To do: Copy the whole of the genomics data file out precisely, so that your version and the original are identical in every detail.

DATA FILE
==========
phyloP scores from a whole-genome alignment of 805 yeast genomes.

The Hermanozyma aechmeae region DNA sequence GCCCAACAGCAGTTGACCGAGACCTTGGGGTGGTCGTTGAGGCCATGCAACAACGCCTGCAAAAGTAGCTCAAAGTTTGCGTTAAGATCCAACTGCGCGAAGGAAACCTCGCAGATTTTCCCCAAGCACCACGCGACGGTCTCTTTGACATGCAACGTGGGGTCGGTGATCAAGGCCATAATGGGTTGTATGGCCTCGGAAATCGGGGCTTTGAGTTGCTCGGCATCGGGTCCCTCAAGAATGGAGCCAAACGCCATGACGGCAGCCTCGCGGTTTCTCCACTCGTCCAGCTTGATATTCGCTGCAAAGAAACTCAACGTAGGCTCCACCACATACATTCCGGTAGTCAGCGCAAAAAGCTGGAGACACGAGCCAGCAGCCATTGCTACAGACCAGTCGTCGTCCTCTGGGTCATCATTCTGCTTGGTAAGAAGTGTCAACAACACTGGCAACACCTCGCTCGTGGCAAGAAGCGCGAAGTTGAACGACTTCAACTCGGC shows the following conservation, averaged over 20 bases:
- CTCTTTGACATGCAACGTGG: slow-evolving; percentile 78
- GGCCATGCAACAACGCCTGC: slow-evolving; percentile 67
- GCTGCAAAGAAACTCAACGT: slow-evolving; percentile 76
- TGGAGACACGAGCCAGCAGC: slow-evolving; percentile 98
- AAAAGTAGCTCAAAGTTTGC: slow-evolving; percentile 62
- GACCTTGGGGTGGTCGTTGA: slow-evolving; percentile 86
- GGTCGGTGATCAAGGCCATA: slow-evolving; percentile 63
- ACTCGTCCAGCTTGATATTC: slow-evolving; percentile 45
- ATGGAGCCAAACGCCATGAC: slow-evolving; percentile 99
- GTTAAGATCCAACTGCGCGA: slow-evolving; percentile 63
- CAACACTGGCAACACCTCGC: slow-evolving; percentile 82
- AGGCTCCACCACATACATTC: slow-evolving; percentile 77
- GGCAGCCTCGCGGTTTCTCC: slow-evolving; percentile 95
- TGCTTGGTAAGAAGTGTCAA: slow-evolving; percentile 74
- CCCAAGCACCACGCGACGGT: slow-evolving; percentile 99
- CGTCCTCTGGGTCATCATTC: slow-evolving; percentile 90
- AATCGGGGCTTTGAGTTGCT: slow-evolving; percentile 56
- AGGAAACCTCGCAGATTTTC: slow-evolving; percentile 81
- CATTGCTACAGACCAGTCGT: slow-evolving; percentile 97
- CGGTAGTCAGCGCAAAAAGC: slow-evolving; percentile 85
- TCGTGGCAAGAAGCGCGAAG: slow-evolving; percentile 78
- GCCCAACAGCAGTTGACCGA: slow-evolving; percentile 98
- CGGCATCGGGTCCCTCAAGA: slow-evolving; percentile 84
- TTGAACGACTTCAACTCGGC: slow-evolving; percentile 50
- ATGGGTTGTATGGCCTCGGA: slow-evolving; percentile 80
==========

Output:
phyloP scores from a whole-genome alignment of 805 yeast genomes.

The Hermanozyma aechmeae region DNA sequence GCCCAACAGCAGTTGACCGAGACCTTGGGGTGGTCGTTGAGGCCATGCAACAACGCCTGCAAAAGTAGCTCAAAGTTTGCGTTAAGATCCAACTGCGCGAAGGAAACCTCGCAGATTTTCCCCAAGCACCACGCGACGGTCTCTTTGACATGCAACGTGGGGTCGGTGATCAAGGCCATAATGGGTTGTATGGCCTCGGAAATCGGGGCTTTGAGTTGCTCGGCATCGGGTCCCTCAAGAATGGAGCCAAACGCCATGACGGCAGCCTCGCGGTTTCTCCACTCGTCCAGCTTGATATTCGCTGCAAAGAAACTCAACGTAGGCTCCACCACATACATTCCGGTAGTCAGCGCAAAAAGCTGGAGACACGAGCCAGCAGCCATTGCTACAGACCAGTCGTCGTCCTCTGGGTCATCATTCTGCTTGGTAAGAAGTGTCAACAACACTGGCAACACCTCGCTCGTGGCAAGAAGCGCGAAGTTGAACGACTTCAACTCGGC shows the following conservation, averaged over 20 bases:
- CTCTTTGACATGCAACGTGG: slow-evolving; percentile 78
- GGCCATGCAACAACGCCTGC: slow-evolving; percentile 67
- GCTGCAAAGAAACTCAACGT: slow-evolving; percentile 76
- TGGAGACACGAGCCAGCAGC: slow-evolving; percentile 98
- AAAAGTAGCTCAAAGTTTGC: slow-evolving; percentile 62
- GACCTTGGGGTGGTCGTTGA: slow-evolving; percentile 86
- GGTCGGTGATCAAGGCCATA: slow-evolving; percentile 63
- ACTCGTCCAGCTTGATATTC: slow-evolving; percentile 45
- ATGGAGCCAAACGCCATGAC: slow-evolving; percentile 99
- GTTAAGATCCAACTGCGCGA: slow-evolving; percentile 63
- CAACACTGGCAACACCTCGC: slow-evolving; percentile 82
- AGGCTCCACCACATACATTC: slow-evolving; percentile 77
- GGCAGCCTCGCGGTTTCTCC: slow-evolving; percentile 95
- TGCTTGGTAAGAAGTGTCAA: slow-evolving; percentile 74
- CCCAAGCACCACGCGACGGT: slow-evolving; percentile 99
- CGTCCTCTGGGTCATCATTC: slow-evolving; percentile 90
- AATCGGGGCTTTGAGTTGCT: slow-evolving; percentile 56
- AGGAAACCTCGCAGATTTTC: slow-evolving; percentile 81
- CATTGCTACAGACCAGTCGT: slow-evolving; percentile 97
- CGGTAGTCAGCGCAAAAAGC: slow-evolving; percentile 85
- TCGTGGCAAGAAGCGCGAAG: slow-evolving; percentile 78
- GCCCAACAGCAGTTGACCGA: slow-evolving; percentile 98
- CGGCATCGGGTCCCTCAAGA: slow-evolving; percentile 84
- TTGAACGACTTCAACTCGGC: slow-evolving; percentile 50
- ATGGGTTGTATGGCCTCGGA: slow-evolving; percentile 80